Thursday, February 2, 2017

Thousand year forest

In the thousand year forest, Brigid's serpent ripples forth from earth's womb, and tastes the wild air with her tongue.



This wind, it tastes of mid-winter: the matings of eagles and owls, frost flowers blossoming over iced river edges.

Goddess of Fire and Creation, let me say that somewhere not here, yet living deep inside me, is a sacred grove; a wild and holy presence.

Somewhere inside that grove lives a wild woman, in wordless conversation with the eternal forest.

Her mystery is mine, have I forgotten?

The forest is inside always; its ways strange, though we think we know them. We think we know ourselves also, and that is the quickest way to lose the deepest mystery of our beings, which is unknowable.

Unknowable.

Are we not, somewhere, carrying inside still the mystery of the humans we once were—the mystery shared by every wild creature, embodied fully through fur, scales, feathers and skin?

Wordless; but speaking through the magic of grace, power, movement and gesture.

Eternal; yet beautiful in our earthiness and mortality.

Nationless; belonging only to the earth.

Entranced by and afraid of the flame.

Called by dreams, moved by unfathomable intuitions.

Conversing with creation through hand, eye, nose, ear and feet that caress the ground as we dance.

Sea changing, blood coursing to tides of joy, sadness and desire, and to the moon in the wide sky.

.

At times when I must hold in my thoughts, my objections, my anger, my grief and even my truth, even then I am still a wild dancer through this life.

Remember.

How this dance embodies that eternal mystery...which is what art is for.








Sunday, January 22, 2017

Letter from America


One of the places I've been finding hope for humanity is in women. Most of all in the Women's Marches on Washington around the globe that took place yesterday.

As a solitary person, with few family ties—one who usually avoids groups altogether—feeling a sense of community is not built in to my life.

I usually feel on the edges, looking in (or looking somewhere else altogether).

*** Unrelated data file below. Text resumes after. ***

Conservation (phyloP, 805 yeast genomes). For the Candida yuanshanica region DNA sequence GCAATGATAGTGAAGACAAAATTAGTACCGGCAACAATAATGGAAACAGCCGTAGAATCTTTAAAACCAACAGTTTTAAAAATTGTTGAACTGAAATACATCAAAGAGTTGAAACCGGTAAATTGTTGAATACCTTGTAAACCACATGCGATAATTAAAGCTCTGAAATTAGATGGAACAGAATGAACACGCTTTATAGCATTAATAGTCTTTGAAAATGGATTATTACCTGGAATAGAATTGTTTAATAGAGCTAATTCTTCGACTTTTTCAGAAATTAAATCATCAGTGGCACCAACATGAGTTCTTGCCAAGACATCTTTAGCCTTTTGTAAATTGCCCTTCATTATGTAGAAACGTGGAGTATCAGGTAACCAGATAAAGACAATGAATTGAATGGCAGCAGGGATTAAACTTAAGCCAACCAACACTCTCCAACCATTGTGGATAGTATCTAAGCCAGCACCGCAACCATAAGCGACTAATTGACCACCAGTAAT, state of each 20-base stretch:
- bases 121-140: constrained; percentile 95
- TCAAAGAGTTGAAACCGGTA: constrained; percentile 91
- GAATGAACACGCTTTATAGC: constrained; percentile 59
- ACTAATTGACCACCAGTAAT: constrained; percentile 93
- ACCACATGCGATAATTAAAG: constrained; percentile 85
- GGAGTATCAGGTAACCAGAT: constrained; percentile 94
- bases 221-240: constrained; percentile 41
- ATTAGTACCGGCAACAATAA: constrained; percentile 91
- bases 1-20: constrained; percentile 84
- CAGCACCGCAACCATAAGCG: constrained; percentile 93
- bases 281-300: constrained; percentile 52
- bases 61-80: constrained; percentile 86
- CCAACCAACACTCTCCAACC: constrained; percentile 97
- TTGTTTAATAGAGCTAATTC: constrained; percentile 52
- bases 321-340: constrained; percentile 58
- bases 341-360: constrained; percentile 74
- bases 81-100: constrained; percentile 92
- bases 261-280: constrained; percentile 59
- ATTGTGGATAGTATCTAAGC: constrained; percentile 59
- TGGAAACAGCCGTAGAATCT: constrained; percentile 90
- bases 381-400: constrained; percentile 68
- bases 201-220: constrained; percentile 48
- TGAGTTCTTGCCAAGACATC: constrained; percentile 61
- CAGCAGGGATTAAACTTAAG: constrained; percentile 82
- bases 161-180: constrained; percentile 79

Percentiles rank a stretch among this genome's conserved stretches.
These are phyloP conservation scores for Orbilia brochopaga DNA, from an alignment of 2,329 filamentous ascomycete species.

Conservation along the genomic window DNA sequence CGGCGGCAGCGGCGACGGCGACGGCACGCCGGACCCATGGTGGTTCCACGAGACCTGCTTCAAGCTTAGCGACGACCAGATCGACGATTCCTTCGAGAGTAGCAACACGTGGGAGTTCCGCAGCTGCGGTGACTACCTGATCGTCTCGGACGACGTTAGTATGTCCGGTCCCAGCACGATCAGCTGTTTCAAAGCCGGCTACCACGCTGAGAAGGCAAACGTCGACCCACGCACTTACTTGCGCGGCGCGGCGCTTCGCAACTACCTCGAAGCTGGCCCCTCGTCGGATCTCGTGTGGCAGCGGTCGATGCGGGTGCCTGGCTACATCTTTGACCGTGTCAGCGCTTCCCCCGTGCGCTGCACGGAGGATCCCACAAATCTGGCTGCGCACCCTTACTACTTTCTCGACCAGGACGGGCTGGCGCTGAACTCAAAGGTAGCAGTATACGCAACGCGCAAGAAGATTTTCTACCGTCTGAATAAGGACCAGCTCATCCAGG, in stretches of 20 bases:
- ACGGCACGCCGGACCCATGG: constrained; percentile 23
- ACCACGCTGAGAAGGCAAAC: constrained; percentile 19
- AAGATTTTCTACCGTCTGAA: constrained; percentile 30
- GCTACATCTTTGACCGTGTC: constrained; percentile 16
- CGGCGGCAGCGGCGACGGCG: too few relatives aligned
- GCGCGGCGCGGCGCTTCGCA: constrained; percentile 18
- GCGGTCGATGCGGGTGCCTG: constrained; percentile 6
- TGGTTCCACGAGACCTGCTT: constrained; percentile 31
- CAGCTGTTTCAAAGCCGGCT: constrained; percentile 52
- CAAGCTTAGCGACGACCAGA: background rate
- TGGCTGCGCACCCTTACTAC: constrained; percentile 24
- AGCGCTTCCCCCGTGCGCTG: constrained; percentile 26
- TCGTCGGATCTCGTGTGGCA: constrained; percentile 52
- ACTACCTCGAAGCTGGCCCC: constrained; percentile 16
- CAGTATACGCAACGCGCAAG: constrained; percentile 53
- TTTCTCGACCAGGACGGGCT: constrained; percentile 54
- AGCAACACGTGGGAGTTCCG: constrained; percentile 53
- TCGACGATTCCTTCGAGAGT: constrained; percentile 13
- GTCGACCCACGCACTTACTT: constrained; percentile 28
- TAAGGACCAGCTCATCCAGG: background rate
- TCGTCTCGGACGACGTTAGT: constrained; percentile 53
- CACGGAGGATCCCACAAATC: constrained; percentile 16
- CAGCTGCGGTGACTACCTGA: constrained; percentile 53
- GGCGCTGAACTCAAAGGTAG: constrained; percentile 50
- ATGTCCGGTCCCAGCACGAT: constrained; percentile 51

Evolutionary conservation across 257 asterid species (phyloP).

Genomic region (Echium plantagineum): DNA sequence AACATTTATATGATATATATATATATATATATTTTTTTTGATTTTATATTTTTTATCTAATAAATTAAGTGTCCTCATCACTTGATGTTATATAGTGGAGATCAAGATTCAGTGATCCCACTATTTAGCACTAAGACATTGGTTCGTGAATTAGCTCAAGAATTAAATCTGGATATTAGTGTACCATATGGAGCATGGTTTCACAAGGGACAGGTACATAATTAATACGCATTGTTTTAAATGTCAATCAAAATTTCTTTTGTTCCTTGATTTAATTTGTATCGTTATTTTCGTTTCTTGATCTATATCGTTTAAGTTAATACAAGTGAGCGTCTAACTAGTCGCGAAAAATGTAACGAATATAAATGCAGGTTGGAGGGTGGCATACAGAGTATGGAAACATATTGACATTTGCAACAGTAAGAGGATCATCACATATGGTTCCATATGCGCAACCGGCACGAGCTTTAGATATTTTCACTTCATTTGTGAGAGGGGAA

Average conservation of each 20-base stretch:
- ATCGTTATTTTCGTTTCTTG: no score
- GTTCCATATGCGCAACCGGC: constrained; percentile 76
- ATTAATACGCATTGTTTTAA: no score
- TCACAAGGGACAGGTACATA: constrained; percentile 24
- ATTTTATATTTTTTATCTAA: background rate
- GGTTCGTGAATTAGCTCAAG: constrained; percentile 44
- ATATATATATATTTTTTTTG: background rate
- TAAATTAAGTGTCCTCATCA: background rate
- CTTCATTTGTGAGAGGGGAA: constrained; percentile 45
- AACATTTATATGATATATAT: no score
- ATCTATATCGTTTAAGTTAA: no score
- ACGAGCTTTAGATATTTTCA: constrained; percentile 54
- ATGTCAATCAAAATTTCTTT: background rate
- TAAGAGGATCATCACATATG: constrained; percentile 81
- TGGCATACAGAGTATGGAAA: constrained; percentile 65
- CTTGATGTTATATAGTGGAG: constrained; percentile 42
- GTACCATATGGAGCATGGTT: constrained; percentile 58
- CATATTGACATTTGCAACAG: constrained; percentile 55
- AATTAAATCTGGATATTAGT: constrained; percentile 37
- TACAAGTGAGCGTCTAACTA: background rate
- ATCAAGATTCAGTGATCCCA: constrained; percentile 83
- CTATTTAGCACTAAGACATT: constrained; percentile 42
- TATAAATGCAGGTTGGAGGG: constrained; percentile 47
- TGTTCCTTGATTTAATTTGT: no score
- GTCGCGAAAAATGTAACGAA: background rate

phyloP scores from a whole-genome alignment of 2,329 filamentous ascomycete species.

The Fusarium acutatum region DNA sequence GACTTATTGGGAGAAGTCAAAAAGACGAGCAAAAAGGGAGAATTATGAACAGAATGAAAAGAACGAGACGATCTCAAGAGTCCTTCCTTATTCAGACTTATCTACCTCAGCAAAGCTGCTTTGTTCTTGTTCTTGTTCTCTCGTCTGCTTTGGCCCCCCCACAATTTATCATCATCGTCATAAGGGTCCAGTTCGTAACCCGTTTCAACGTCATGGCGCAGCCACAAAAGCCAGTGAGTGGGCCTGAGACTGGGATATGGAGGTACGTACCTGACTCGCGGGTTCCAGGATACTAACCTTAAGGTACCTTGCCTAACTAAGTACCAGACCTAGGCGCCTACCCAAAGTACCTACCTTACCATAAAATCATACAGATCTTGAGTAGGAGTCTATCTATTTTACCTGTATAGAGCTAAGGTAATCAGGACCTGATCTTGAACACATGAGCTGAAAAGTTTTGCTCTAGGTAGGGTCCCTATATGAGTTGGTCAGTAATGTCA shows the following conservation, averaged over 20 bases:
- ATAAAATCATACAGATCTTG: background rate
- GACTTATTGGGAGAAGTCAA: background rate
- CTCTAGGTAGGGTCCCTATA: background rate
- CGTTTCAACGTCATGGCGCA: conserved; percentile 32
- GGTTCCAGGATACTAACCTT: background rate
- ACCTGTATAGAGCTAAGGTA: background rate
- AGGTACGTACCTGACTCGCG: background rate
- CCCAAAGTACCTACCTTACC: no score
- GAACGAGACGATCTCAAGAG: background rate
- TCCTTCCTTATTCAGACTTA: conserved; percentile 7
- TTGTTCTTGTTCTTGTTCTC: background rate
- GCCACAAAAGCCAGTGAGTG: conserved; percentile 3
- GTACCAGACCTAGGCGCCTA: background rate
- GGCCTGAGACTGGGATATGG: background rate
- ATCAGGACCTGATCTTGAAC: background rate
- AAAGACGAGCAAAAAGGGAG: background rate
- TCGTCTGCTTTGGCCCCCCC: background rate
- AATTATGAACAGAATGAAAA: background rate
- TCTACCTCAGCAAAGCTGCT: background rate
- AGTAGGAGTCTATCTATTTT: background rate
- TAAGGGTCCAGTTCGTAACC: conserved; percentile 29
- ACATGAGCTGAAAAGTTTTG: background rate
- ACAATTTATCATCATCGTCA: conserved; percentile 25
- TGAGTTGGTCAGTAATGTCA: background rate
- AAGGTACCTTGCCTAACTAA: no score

In spite of my skittishness around groups, I showed up to march with 100,000 women and allies yesterday. ("So bad, even introverts are here" read one rally sign, which captures my views exactly.)

Many women I know were there, among tens of thousands I did not know, with their signs, their pink hats, their energy and their voices.

Today, I feel heartened about humanity as a whole. That so many of us hold the vision of a kinder, more just world for all, and are committed to take action for change.

As I scroll through photo after photo of diverse, brave, creative women and their allies around the world, on the march, I feel an upwelling of pride and love. I feel humbled by their generous outpouring of love and solidarity that crosses geopolitical boundaries, this vitality and positive intention released into the air, the ground, the energy field that connects us all, as a spell of great power.

Whether or not you were bodily present at the women's march, perhaps you are feeling encouraged, too.

Because we were there for ourselves; but also for you. All of us, rising up. A chorus of voices.





"As each of us falls into bed at night, exhausted and despondent because we have not yet saved the world, the sun is rising on the other side of the planet, and other people are rising to the challenge of protecting what is flourishing and just and beautiful.

"On the rotating planet, there’s a great dawn chorus of committed people, millions and millions of them, who rise from their beds or mats or blankets, rustle up coffee or atole or tea, and set off to do the good work of defending the world’s thriving. 

"We can hear the chorus if we listen — the rustle, the creak of doors tin or wood or grass, voices calling out to each other in a thousand languages, the roar of action advancing around the world, awakened like birds by the rising sun."


Excerpt from Letter to America: We Will Emerge Full-Throated from the Dark Shelter of Our Despair by Kathleen Dean Moore.


Monday, January 16, 2017

The land of the ice, snow & stars




I do not know what words to speak, even silently, on a still day like this. 

White sky, white roofs, like a held breath, a waiting, a sleeping. 

The snow is soft and silent over the earth. If only it were a healing blanket on the planet. What if, beneath it, the earth's bones, flesh and blood reknit every winter, mending what we have harmed? 

How peacefully we could then rest in winter, imagining the lands and waters being slowly restored to health.